1.08 (1.01–1.16)
5.00 (3.36–7.45)
p < 0.0001
1.09 (1.03–1.16)
0.96 (0.95–0.97)
1.09 (1.02–1.17)
4.21 (2.88–6.15)
p < 0.0001
p = 0.033
p = 0.060
p = 0.017
AUC = area under the receiver operating curve; CI = confidence interval; DRE = digital rectal examination (suspicious vs. unsuspicious); OR = odds ratio; PA = predictive
accuracy (proportion of well-classified patients according to the best automatically calculated cutoff); PSA = prostate-specific antigen; PCA3 = prostate cancer antigen 3;
*: when comparing to the base model.
Int. J. Mol. Sci. 2013, 14
2.3. Head-to-Head Comparisons of the 3 Available Urinary PCA3-Based Nomograms
For head-to-head comparison of the three nomograms, we excluded patients <55 (age ≥55 is
required for the PCPT risk calculator) and, therefore, evaluated 536 patients. For the three nomograms,
AUCs were ≥0.730 and predictive accuracies, ≥67% (Figure S5). No statistically significant difference
was observed when comparing these performances. Calibration plot curves are provided in Figure 1, as
a representation of the PCa probability predicted by the nomogram and the actual observed proportion
of positive initial biopsies. Although it did not attain perfect calibration, Hansen’s nomogram was
slightly better calibrated than the two others. To compare the predictive net benefit of the three
nomograms, we used decision curve analysis (Figure 2). Chun’s and Hansen’s nomograms disclosed
the highest net benefits, while the Hansen one provided the lowest underestimation rate. As expected, a
net reduction of unnecessary biopsies was observed using each of the three nomograms, while missing
a few HGPCa. When applying nomogram-derived PCa probability thresholds ≤30%, the PCPT risk
calculator would have missed only 5% of any PCa and 3% of HGPCa, but only 22% of the biopsies
would have been avoided in patients without PCa. Using Chun’s or Hansen’s nomograms, initial
biopsy could be avoided up to 48% or 43% of the patients without PCa, respectively, while missing
≤11% of any PCa and only ≤6% of HGPCa (Table 3). Similar results were obtained when defining
significant cancers, according to Epstein criteria. Using thresholds ≤ 30% and the PCPT risk
calculator, Chun’s and Hansen’s nomograms would have missed three to 7% of significant cancers.
Actual probability
Chun’s nomogram
Hansen’s nomogram
Predicted probability
Predicted probability
Actual probability
Actual probability
Updated PCA3-incorporating
PCPT risk calculator
Figure 1. Calibration plots within external validation cohort using the three available
urinary PCA3-based nomograms (n = 536 patients): (a) PCA3, including updated Prostate
Cancer Prevention Trial risk calculator [20]; (b) Chun’s nomogram [21]; and (c) Hansen’s
nomogram [14].
Predicted probability
Int. J. Mol. Sci. 2013, 14
Table 3. Numbers of biopsies performed and detection rates of any prostate cancer and high-grade prostate cancer (Gleason score ≥ 7),
according to the three urinary PCA3-based nomograms-derived probability cut-offs.
PCPT [20]
Chun [21]
Hansen [14]
Biopsies not
performed a
n (%)
n (%)
Biopsies not
performed in men
without PCa b
n (%)
Any PCa
detected c
Any PCa
NPV for PCa
n (%)
n (%)
n (%)
n (%)
NPV for
536 (100)
0 (0)
0 (0)
256 (100)
0 (0)
122 (100)
0 (0)
531 (99)
5 (1)
5 (2)
256 (100)
0 (0)
122 (100)
0 (0)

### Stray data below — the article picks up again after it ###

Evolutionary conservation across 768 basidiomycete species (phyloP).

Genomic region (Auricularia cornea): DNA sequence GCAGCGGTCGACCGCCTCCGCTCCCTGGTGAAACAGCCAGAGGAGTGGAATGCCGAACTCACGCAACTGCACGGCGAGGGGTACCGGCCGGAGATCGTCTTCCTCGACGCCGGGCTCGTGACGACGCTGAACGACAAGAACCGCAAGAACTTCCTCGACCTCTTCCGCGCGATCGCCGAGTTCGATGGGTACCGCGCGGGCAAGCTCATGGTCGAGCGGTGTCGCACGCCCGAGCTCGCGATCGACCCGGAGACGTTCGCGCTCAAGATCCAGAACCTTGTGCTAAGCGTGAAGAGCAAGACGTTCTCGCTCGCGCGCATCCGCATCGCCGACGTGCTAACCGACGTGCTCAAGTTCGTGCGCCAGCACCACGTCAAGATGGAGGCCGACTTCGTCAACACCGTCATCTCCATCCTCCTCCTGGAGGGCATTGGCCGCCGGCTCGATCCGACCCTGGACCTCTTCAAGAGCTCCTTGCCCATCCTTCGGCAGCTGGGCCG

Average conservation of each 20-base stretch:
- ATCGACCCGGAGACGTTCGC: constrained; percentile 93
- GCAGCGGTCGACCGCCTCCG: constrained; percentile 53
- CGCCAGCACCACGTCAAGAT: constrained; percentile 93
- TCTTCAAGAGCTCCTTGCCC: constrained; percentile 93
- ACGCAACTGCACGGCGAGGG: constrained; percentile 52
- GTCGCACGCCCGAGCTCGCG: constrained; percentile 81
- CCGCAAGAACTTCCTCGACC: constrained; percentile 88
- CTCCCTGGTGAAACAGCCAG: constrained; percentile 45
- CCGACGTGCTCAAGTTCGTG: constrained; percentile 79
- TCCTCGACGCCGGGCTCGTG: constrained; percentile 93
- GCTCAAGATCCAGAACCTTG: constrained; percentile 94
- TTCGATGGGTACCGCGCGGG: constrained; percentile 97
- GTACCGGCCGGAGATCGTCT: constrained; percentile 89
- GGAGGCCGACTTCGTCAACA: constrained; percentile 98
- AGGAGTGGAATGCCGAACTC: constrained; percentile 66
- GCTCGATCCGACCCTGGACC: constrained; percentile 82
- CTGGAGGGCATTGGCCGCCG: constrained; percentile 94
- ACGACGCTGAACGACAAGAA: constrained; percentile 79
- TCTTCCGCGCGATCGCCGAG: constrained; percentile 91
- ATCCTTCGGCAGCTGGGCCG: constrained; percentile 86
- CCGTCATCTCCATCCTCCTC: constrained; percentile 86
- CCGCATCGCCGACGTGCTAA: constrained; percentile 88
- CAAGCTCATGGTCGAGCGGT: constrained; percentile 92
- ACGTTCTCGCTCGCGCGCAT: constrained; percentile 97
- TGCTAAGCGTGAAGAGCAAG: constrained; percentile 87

512 (96)
24 (4)
22 (8)
254 (99)
2 (1)
121 (99)
1 (1) *
462 (86)
376 (70)
74 (14)
66 (22)
244 (95)
12 (5)
118 (97)
4 (3) *
160 (30)
123 (44)
219 (86)
37 (14)
108 (89)
14 (11) **
275 (51)
261 (49)
184 (66)
179 (70)
77 (30)
90 (74)
32 (26) ***
516 (96)
20 (4)
17 (6)
253 (99)
3 (1)
122 (100)
0 (0)
462 (86)
74 (14)
63 (23)
245 (96)
11 (4)
121 (99)
1 (1) *
375 (70)
161 (30)
134 (48)
229 (89)
27 (11)
115 (94)
7 (6) *
342 (64)
194 (36)
154 (55)
216 (84)
40 (16)
108 (89)
14 (11) *
249 (46)
287 (54)
204 (73)
173 (68)
83 (32)
93 (76)
29 (24) ****
524 (98)
12 (2)
11 (4)
255 (99.6)
1 (0.4)
122 (100)
0 (0)
466 (87)
70 (13)
66 (22)
248 (97)
8 (3)
121 (99)
1 (1) *
390 (73)
146 (27)
119 (43)
229 (89)
27 (11)
115 (94)
7 (6) *
345 (64)
191 (36)
149 (53)
214 (84)
42 (16)
108 (89)
14 (11) *
292 (54)
244 (46)
179 (64)
191 (75)
65 (25)
97 (80)
25 (20) **
cutoff (%)
PCa = prostate cancer; NPV = negative predictive value; HGPCa = high-grade prostate cancer (Gleason score ≥ 7); biopsies that would have not been performed if the test, considered
negative under the corresponding probability cutoff, has been used to decide biopsy or not; b part of the number of biopsies not performed (see a) in the subgroup of patients in whom biopsies
were eventually revealed to be negative; percentage is indicative of specificity; c percentage is indicative of sensitivity; * all men had a Gleason score = 7; ** two men had a Gleason score of
4 + 4; the other men had a Gleason score = 7; *** one man had a Gleason score of 5 + 4; three men had a Gleason score of 4 + 4; the other men had a Gleason score = 7; **** three men had
a Gleason score of 4 + 4; the other men had a Gleason score = 7.
Int. J. Mol. Sci. 2013, 14
Figure 2. Decision curve analysis of predicting prostate cancer on initial prostate biopsy
using the three available urinary PCA3-based nomograms (n = 536 patients).
2.4. Discussion
Consequent efforts have been made to provide algorithms that could accurately evaluate the actual
risk of PCa, while deciding whether prostate biopsies have to be performed. Several studies
even disclosed the improvement of predictive accuracy when adding a PCA3 score to a
previously published nomogram [25] or incorporating it in a new one [9,12,16–19]. Two urinary
PCA3-based nomograms were available for external use. They are not specifically devoted to